Millennial Insights into the 2023 Labor Market
As we examine the 2023 workforce, companies face an interesting demographic dynamic in terms of talent acquisition – a workforce comprised mostly of Millennials (26 to 42 years old), Gen X (43 to 58), and Baby Boomers (59 to 77). While each of these groups has their own generational differences, the most notable are the expectations and approaches to work from Millennials, who make up the majority of the workforce at almost 40%. Since Millennials have become the largest segment of the labor force, hiring managers and recruiters (internal & external) have to learn what drives this generation during the job search process, and how to keep them engaged once onboard, especially since the projections say by 2025, nearly 75% of the workforce will be Millennials!
A study reveals that most companies are only neutrally focused on specifically attracting Millennials. This sentiment is echoed by the majority of Millennials, who said they felt employers are neutrally or somewhat focused on appealing to them. These findings are a bit concerning to the aging Baby Boomer population, and the need for succession planning that will largely include the movement of Millennials into management roles. As a result, there are several areas where companies and Millennials are not on the same page. The challenge is to help organizations understand why they need to become acquainted with what top millennial talent desire now, because you cannot successfully attract Millennials to a Baby Boom culture.
Here are the top four things to know about Millennials:
#1: Cash is King
While advancement opportunities and mentorship are important to Millennials, compensation was ranked as the top priority when considering a new job. That is likely because a sizable portion of this generation is in the early quadrant of their career and are focused on ramping up their work and leadership experience as quickly as possible. As their knowledge and responsibilities deepen, they will be looking for pay increases that reflect this expertise.
According to the survey, 29% of recruiters said their clients think work-life balance is the most important factor for Millennials. This shows a significant disconnect between companies and prospective hires. As employers look to better attract millennial talent, they will need to shift from delaying discussions about salary until the offer stage vs. much earlier in the recruitment process, with the value proposition for each role to largely focus on a highly competitive salary which has increased since Covid. This is especially true in high growth sectors (such as healthcare, energy, cybersecurity, and construction) where specialized talent is in fast demand, and the candidate pools are tight, and therefore compensation is the main driver for top millennial candidates in these environments.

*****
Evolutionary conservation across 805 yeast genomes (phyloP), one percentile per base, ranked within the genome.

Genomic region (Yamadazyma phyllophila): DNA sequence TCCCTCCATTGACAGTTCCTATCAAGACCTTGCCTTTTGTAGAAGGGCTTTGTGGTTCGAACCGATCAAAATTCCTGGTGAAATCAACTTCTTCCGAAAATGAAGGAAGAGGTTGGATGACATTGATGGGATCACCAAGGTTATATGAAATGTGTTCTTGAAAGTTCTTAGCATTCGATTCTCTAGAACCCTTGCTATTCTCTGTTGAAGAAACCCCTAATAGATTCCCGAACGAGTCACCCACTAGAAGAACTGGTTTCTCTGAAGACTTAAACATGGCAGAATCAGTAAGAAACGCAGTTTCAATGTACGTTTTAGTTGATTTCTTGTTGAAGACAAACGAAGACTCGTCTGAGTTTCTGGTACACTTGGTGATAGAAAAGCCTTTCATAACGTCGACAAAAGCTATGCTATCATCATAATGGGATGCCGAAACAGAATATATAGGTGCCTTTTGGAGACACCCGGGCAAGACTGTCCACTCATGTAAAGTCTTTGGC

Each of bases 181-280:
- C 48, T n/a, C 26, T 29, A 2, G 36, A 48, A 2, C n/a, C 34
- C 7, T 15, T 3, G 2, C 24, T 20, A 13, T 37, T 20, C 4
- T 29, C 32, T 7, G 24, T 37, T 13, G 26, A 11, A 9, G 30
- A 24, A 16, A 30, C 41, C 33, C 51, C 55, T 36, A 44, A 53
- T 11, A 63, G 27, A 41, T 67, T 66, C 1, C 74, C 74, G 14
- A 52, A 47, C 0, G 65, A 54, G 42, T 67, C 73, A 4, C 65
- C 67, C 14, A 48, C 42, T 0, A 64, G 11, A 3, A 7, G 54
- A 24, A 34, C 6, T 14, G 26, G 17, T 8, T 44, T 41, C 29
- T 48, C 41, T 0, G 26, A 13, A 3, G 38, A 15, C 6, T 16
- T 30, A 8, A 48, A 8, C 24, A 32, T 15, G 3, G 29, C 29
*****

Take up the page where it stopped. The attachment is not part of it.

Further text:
#2: Company’s Brand & Market Reputation is Paramount
Online presence, not surprisingly, was listed by 54% of recruiters as the top channel leveraged by clients to attract Millennials. However, 40% of Millennials said market reputation has the most influence on their impression of a company.
Additionally, when asked if most of their clients have an employer brand that is attractive to Millennials, 48% of recruiters said no. 72% of Millennials said it depends on the industry sector. These findings demonstrate that employers must develop a strategy to appeal to Millennials, and once onboard, leveraging retention practices that will keep them engaged and more likely to stay.
Companies will need to distribute positive messaging about the company, both internally and externally, to become more attractive as an employer of choice. Messaging will need to focus on competitive pay, market position, reputation, and career pathing. Although the entire strategy shouldn’t be based on the organization’s online presence, it will need to be a key part of branding, since Millennials are more likely to leverage a host of platforms from Twitter to Glassdoor to LinkedIn (and company website) in order to form an accurate impression of the company and its culture.